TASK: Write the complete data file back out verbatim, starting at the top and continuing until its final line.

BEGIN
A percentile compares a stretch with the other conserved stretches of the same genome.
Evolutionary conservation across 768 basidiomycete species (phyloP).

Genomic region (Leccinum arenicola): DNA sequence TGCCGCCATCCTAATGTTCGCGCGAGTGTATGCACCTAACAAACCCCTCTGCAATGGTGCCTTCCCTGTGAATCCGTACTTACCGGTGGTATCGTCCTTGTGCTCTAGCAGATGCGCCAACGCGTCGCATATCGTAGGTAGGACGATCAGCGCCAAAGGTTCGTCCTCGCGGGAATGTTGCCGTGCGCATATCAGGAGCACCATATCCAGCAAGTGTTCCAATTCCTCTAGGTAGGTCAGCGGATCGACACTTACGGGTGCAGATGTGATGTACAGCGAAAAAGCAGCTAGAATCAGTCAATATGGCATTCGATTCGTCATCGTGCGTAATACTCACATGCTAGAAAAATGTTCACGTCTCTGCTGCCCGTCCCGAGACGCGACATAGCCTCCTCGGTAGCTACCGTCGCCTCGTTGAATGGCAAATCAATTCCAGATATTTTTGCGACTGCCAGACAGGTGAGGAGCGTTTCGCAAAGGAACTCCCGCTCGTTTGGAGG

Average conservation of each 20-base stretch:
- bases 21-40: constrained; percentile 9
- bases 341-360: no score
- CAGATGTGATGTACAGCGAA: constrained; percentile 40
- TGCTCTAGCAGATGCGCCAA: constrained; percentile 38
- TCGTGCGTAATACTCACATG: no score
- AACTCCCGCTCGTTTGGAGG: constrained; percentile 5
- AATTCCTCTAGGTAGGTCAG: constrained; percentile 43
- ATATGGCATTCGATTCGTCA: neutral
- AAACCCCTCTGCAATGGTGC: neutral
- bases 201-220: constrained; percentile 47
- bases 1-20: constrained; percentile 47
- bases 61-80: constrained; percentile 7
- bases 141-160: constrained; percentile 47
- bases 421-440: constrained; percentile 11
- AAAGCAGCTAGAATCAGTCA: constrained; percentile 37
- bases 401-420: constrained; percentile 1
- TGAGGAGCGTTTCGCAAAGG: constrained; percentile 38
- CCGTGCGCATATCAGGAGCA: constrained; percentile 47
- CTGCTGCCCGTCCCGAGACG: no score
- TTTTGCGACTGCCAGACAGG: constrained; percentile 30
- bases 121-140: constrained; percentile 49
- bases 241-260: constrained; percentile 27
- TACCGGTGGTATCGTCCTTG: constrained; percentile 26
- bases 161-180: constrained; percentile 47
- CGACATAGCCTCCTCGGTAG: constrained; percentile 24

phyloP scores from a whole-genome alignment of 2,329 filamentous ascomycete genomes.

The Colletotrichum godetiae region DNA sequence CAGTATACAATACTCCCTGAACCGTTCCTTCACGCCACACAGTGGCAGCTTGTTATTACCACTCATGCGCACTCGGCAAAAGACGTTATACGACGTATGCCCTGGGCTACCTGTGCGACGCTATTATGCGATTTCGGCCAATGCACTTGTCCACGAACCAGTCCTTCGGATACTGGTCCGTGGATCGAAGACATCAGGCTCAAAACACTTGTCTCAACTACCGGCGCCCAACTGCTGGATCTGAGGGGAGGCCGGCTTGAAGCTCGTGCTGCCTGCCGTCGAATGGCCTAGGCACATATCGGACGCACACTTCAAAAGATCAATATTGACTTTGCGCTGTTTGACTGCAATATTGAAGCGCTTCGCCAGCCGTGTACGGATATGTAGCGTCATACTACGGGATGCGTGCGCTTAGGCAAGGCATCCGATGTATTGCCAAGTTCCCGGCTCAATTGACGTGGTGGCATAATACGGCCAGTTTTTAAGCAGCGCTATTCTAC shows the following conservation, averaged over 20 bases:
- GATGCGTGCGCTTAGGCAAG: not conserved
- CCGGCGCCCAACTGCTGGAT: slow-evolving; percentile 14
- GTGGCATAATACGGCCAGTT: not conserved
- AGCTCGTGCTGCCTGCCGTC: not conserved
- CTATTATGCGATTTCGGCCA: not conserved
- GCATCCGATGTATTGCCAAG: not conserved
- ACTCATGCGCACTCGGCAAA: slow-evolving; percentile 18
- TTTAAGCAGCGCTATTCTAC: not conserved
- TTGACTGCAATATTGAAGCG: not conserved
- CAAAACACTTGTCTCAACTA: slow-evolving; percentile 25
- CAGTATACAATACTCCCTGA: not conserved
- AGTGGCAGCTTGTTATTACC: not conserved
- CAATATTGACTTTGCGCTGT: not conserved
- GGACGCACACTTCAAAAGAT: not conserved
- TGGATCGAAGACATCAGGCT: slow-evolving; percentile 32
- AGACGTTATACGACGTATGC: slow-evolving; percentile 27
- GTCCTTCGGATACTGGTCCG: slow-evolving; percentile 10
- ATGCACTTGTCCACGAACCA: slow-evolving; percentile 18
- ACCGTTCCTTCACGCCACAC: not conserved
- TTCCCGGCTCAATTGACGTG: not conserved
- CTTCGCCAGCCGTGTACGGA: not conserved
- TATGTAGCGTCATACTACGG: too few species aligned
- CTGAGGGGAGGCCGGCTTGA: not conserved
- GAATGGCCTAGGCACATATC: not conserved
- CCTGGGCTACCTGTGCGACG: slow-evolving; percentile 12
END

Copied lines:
A percentile compares a stretch with the other conserved stretches of the same genome.
Evolutionary conservation across 768 basidiomycete species (phyloP).

Genomic region (Leccinum arenicola): DNA sequence TGCCGCCATCCTAATGTTCGCGCGAGTGTATGCACCTAACAAACCCCTCTGCAATGGTGCCTTCCCTGTGAATCCGTACTTACCGGTGGTATCGTCCTTGTGCTCTAGCAGATGCGCCAACGCGTCGCATATCGTAGGTAGGACGATCAGCGCCAAAGGTTCGTCCTCGCGGGAATGTTGCCGTGCGCATATCAGGAGCACCATATCCAGCAAGTGTTCCAATTCCTCTAGGTAGGTCAGCGGATCGACACTTACGGGTGCAGATGTGATGTACAGCGAAAAAGCAGCTAGAATCAGTCAATATGGCATTCGATTCGTCATCGTGCGTAATACTCACATGCTAGAAAAATGTTCACGTCTCTGCTGCCCGTCCCGAGACGCGACATAGCCTCCTCGGTAGCTACCGTCGCCTCGTTGAATGGCAAATCAATTCCAGATATTTTTGCGACTGCCAGACAGGTGAGGAGCGTTTCGCAAAGGAACTCCCGCTCGTTTGGAGG

Average conservation of each 20-base stretch:
- bases 21-40: constrained; percentile 9
- bases 341-360: no score
- CAGATGTGATGTACAGCGAA: constrained; percentile 40
- TGCTCTAGCAGATGCGCCAA: constrained; percentile 38
- TCGTGCGTAATACTCACATG: no score
- AACTCCCGCTCGTTTGGAGG: constrained; percentile 5
- AATTCCTCTAGGTAGGTCAG: constrained; percentile 43
- ATATGGCATTCGATTCGTCA: neutral
- AAACCCCTCTGCAATGGTGC: neutral
- bases 201-220: constrained; percentile 47
- bases 1-20: constrained; percentile 47
- bases 61-80: constrained; percentile 7
- bases 141-160: constrained; percentile 47
- bases 421-440: constrained; percentile 11
- AAAGCAGCTAGAATCAGTCA: constrained; percentile 37
- bases 401-420: constrained; percentile 1
- TGAGGAGCGTTTCGCAAAGG: constrained; percentile 38
- CCGTGCGCATATCAGGAGCA: constrained; percentile 47
- CTGCTGCCCGTCCCGAGACG: no score
- TTTTGCGACTGCCAGACAGG: constrained; percentile 30
- bases 121-140: constrained; percentile 49
- bases 241-260: constrained; percentile 27
- TACCGGTGGTATCGTCCTTG: constrained; percentile 26
- bases 161-180: constrained; percentile 47
- CGACATAGCCTCCTCGGTAG: constrained; percentile 24

phyloP scores from a whole-genome alignment of 2,329 filamentous ascomycete genomes.

The Colletotrichum godetiae region DNA sequence CAGTATACAATACTCCCTGAACCGTTCCTTCACGCCACACAGTGGCAGCTTGTTATTACCACTCATGCGCACTCGGCAAAAGACGTTATACGACGTATGCCCTGGGCTACCTGTGCGACGCTATTATGCGATTTCGGCCAATGCACTTGTCCACGAACCAGTCCTTCGGATACTGGTCCGTGGATCGAAGACATCAGGCTCAAAACACTTGTCTCAACTACCGGCGCCCAACTGCTGGATCTGAGGGGAGGCCGGCTTGAAGCTCGTGCTGCCTGCCGTCGAATGGCCTAGGCACATATCGGACGCACACTTCAAAAGATCAATATTGACTTTGCGCTGTTTGACTGCAATATTGAAGCGCTTCGCCAGCCGTGTACGGATATGTAGCGTCATACTACGGGATGCGTGCGCTTAGGCAAGGCATCCGATGTATTGCCAAGTTCCCGGCTCAATTGACGTGGTGGCATAATACGGCCAGTTTTTAAGCAGCGCTATTCTAC shows the following conservation, averaged over 20 bases:
- GATGCGTGCGCTTAGGCAAG: not conserved
- CCGGCGCCCAACTGCTGGAT: slow-evolving; percentile 14
- GTGGCATAATACGGCCAGTT: not conserved
- AGCTCGTGCTGCCTGCCGTC: not conserved
- CTATTATGCGATTTCGGCCA: not conserved
- GCATCCGATGTATTGCCAAG: not conserved
- ACTCATGCGCACTCGGCAAA: slow-evolving; percentile 18
- TTTAAGCAGCGCTATTCTAC: not conserved
- TTGACTGCAATATTGAAGCG: not conserved
- CAAAACACTTGTCTCAACTA: slow-evolving; percentile 25
- CAGTATACAATACTCCCTGA: not conserved
- AGTGGCAGCTTGTTATTACC: not conserved
- CAATATTGACTTTGCGCTGT: not conserved
- GGACGCACACTTCAAAAGAT: not conserved
- TGGATCGAAGACATCAGGCT: slow-evolving; percentile 32
- AGACGTTATACGACGTATGC: slow-evolving; percentile 27
- GTCCTTCGGATACTGGTCCG: slow-evolving; percentile 10
- ATGCACTTGTCCACGAACCA: slow-evolving; percentile 18
- ACCGTTCCTTCACGCCACAC: not conserved
- TTCCCGGCTCAATTGACGTG: not conserved
- CTTCGCCAGCCGTGTACGGA: not conserved
- TATGTAGCGTCATACTACGG: too few species aligned
- CTGAGGGGAGGCCGGCTTGA: not conserved
- GAATGGCCTAGGCACATATC: not conserved
- CCTGGGCTACCTGTGCGACG: slow-evolving; percentile 12